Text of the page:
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Manuscript and Charlie

Manuscript - the word alone conjures up one of two things: either a thick pile of A4 sheets with double-spaced type representing a hopeful author's literary debut; or - if you're more of a romantic bent - a scroll-like piece of parchment covered with curly dip-penned letters and the odd rogue blob of ink.

For Cult Pens, Manuscript means calligraphy: lettering pens, nibs and inks competitively-priced and designed to bring calligraphy to the masses, if you will. So when they told us - quite a while back - that they were looking at producing a luxury fountain pen, we were intrigued. And when we actually received them, we thought it would be a good idea to find out why Manuscript has decided to go down this route.

Cue Charlie Stockbridge, Managing Director of Manuscript, who was meant to visit us in the company of Crumble, his Labrador, but in the event turned up alone. Herbie was quite disappointed, and so were we, but on being told that Crumble didn't travel particularly well in a car, we decided it was probably for the best.

So, having plied Charlie with coffee (but no biscuits. No dog, no biscuits…) we asked the Big Question: why a luxury fountain pen?

Quite simply, a case of a gap in the market, says Charlie. In recent years, development of luxury British fountain pens has dwindled, whilst evidence suggests that demand is very much still there. Combining Manuscript's modern brand with its 150 year history ensured they were well-placed to capitalise within this new sector. Despite Manuscript being one of the remaining UK nib manufacturers, the ML1856 nibs are in fact German, as they specifically offered the size required to bring necessary gravitas to the product. The nibs are available as handwriting iridium, 1.1mm or 1.5mm italic, and the barrels are finest Italian resin, but the pens are manufactured here in the UK from Manuscript's original in-house designs. Solid blocks of resin are turned on a CNC lathe and hand-polished, down on the south coast, so each is very subtly unique. The seven designs available include the dark orange of Molten Lava, the deep blue of Northern Lights, the pearlescent sea green of Turquoise Ocean and the crystalline Purple Mist. The clip, though, well that's pretty special, as it was designed and made in-house at Manuscript in Shropshire. Along with nib manufacture, Manuscript also has decades of experience in designing pen clips, and this will help as they continue to develop the brand into the higher end of the pen market over the coming years.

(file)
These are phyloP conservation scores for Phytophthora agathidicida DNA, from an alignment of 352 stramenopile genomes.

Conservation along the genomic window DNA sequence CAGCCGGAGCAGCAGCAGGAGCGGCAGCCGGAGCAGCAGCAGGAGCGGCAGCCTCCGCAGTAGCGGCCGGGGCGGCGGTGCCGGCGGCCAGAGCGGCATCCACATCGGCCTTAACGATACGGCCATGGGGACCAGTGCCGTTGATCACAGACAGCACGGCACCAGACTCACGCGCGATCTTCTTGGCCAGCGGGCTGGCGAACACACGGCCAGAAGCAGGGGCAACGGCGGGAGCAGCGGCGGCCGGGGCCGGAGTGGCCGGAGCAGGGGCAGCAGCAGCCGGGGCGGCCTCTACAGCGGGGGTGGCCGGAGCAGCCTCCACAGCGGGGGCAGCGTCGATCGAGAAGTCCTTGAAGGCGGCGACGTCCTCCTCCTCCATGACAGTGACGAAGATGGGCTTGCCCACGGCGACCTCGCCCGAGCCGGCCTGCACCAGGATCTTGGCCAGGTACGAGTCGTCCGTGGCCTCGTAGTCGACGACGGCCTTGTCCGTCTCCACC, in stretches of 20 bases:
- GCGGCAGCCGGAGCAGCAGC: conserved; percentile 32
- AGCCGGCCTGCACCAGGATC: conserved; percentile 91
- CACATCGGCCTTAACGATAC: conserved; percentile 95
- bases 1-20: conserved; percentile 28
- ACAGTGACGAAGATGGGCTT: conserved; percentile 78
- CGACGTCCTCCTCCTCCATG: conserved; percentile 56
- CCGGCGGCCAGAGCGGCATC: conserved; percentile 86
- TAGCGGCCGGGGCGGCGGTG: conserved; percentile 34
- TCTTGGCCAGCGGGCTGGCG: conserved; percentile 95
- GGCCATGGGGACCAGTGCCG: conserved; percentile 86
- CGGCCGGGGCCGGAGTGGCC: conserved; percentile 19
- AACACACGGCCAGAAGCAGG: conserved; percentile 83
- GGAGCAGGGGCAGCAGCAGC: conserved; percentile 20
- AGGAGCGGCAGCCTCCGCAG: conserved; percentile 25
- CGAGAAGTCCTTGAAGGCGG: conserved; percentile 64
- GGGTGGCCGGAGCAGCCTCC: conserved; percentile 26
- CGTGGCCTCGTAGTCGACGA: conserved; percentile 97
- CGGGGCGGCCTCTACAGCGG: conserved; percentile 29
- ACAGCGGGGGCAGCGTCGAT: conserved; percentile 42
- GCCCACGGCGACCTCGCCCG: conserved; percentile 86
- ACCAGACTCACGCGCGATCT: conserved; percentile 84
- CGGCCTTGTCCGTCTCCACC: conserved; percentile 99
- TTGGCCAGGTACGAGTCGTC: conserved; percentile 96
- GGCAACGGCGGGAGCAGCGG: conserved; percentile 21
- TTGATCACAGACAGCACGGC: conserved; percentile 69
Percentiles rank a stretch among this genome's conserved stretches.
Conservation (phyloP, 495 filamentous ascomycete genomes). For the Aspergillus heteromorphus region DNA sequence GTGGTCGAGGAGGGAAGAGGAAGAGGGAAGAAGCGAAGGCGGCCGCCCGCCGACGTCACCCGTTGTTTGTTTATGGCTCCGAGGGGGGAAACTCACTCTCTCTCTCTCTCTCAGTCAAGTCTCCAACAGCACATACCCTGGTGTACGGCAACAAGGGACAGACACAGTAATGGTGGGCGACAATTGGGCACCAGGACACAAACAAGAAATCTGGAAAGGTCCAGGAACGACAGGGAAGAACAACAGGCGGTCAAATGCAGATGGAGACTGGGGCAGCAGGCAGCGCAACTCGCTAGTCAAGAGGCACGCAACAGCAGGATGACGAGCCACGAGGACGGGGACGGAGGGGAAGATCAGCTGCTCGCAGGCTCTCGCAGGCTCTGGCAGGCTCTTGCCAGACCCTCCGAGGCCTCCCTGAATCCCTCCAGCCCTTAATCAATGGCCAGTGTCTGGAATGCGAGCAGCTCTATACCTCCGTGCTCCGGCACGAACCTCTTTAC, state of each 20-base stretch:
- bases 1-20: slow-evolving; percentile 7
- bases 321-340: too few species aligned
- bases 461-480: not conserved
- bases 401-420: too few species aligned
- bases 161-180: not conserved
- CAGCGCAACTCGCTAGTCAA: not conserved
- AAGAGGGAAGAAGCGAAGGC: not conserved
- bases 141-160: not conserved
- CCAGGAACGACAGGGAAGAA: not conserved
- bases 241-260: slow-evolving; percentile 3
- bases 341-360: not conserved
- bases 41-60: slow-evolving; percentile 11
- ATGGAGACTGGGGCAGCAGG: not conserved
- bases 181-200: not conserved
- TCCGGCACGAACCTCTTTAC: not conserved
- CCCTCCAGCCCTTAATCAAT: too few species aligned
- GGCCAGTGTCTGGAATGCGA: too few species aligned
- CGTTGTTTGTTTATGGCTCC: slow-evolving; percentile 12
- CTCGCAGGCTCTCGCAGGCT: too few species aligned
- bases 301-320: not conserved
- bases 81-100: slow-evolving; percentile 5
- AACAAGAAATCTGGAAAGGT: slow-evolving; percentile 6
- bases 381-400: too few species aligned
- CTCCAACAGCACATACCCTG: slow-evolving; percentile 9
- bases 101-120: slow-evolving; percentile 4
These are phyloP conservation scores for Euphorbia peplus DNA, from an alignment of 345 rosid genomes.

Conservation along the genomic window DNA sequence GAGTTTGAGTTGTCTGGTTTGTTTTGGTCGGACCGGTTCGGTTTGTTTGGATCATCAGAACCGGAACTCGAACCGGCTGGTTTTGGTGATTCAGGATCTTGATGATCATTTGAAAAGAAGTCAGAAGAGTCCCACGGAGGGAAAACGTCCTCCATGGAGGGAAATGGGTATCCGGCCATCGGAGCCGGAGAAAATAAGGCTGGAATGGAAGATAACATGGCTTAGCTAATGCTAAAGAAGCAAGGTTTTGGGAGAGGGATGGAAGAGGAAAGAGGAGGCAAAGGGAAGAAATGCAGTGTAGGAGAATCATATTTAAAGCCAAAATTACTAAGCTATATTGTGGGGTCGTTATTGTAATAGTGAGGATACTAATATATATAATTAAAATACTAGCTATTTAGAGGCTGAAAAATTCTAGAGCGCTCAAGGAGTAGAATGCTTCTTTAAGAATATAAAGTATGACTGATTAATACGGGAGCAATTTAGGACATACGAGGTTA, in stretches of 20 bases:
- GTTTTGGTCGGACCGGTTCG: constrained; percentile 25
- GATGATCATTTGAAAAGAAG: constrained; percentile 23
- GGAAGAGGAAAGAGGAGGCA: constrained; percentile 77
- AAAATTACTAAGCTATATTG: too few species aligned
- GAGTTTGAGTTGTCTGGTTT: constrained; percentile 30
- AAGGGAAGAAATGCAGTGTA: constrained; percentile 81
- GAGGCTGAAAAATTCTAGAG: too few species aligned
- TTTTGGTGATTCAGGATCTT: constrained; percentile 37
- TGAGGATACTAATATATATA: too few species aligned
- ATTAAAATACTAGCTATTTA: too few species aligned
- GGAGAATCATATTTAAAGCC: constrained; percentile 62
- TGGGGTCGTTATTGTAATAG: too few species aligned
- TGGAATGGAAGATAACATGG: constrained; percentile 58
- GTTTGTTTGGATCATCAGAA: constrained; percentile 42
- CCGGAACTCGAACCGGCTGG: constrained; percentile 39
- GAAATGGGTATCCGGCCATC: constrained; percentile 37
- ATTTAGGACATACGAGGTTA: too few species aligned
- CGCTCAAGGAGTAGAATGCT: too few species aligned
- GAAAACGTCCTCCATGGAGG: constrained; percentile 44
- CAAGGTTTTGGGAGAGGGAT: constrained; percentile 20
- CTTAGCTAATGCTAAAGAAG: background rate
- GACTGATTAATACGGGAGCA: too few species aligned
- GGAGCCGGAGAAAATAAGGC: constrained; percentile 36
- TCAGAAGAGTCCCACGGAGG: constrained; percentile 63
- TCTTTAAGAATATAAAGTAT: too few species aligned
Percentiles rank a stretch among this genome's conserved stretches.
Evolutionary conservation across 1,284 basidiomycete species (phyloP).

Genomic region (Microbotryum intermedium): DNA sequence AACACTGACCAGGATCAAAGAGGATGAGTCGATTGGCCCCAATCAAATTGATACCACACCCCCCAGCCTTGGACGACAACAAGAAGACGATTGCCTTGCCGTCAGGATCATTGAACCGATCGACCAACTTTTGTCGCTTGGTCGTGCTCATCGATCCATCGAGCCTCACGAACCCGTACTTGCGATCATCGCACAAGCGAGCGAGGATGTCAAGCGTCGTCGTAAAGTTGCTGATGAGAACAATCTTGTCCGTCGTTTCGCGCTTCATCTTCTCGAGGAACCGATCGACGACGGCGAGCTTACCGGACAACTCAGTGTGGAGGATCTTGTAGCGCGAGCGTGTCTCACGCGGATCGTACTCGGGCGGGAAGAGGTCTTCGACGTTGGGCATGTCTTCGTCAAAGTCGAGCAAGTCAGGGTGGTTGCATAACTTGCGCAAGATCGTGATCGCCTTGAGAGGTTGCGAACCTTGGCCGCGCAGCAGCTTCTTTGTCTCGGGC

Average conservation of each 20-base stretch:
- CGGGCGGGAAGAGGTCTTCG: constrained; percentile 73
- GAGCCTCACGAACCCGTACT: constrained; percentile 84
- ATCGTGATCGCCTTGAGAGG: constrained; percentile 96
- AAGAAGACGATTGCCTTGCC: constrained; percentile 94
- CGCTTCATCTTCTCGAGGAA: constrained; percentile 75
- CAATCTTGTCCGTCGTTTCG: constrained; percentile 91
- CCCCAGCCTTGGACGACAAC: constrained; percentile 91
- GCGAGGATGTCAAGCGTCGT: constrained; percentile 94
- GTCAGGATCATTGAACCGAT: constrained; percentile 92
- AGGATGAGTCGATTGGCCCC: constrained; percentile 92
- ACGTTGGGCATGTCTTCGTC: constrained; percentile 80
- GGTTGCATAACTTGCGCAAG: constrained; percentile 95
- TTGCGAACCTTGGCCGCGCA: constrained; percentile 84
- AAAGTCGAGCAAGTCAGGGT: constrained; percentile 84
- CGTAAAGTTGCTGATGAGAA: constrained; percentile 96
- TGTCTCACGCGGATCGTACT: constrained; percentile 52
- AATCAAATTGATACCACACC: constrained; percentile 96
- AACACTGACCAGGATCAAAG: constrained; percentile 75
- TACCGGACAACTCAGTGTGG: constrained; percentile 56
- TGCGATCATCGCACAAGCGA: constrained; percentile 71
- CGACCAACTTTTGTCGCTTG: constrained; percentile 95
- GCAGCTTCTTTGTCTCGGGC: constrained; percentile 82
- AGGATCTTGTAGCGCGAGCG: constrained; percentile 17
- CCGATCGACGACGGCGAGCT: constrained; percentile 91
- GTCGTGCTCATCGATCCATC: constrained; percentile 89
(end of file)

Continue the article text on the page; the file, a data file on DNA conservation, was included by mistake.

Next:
So is Charlie a Fountain Pen Man? Well, not really. Although he certainly has ink running through his veins, and steel nibs making up his backbone (and we'll go into that in a minute), it wasn't pens he was involved in post-university, but sports management for IMG, and then accountancy (briefly!) with PwC before a few years in the city at wealth management firms Barings Bank and 7IM.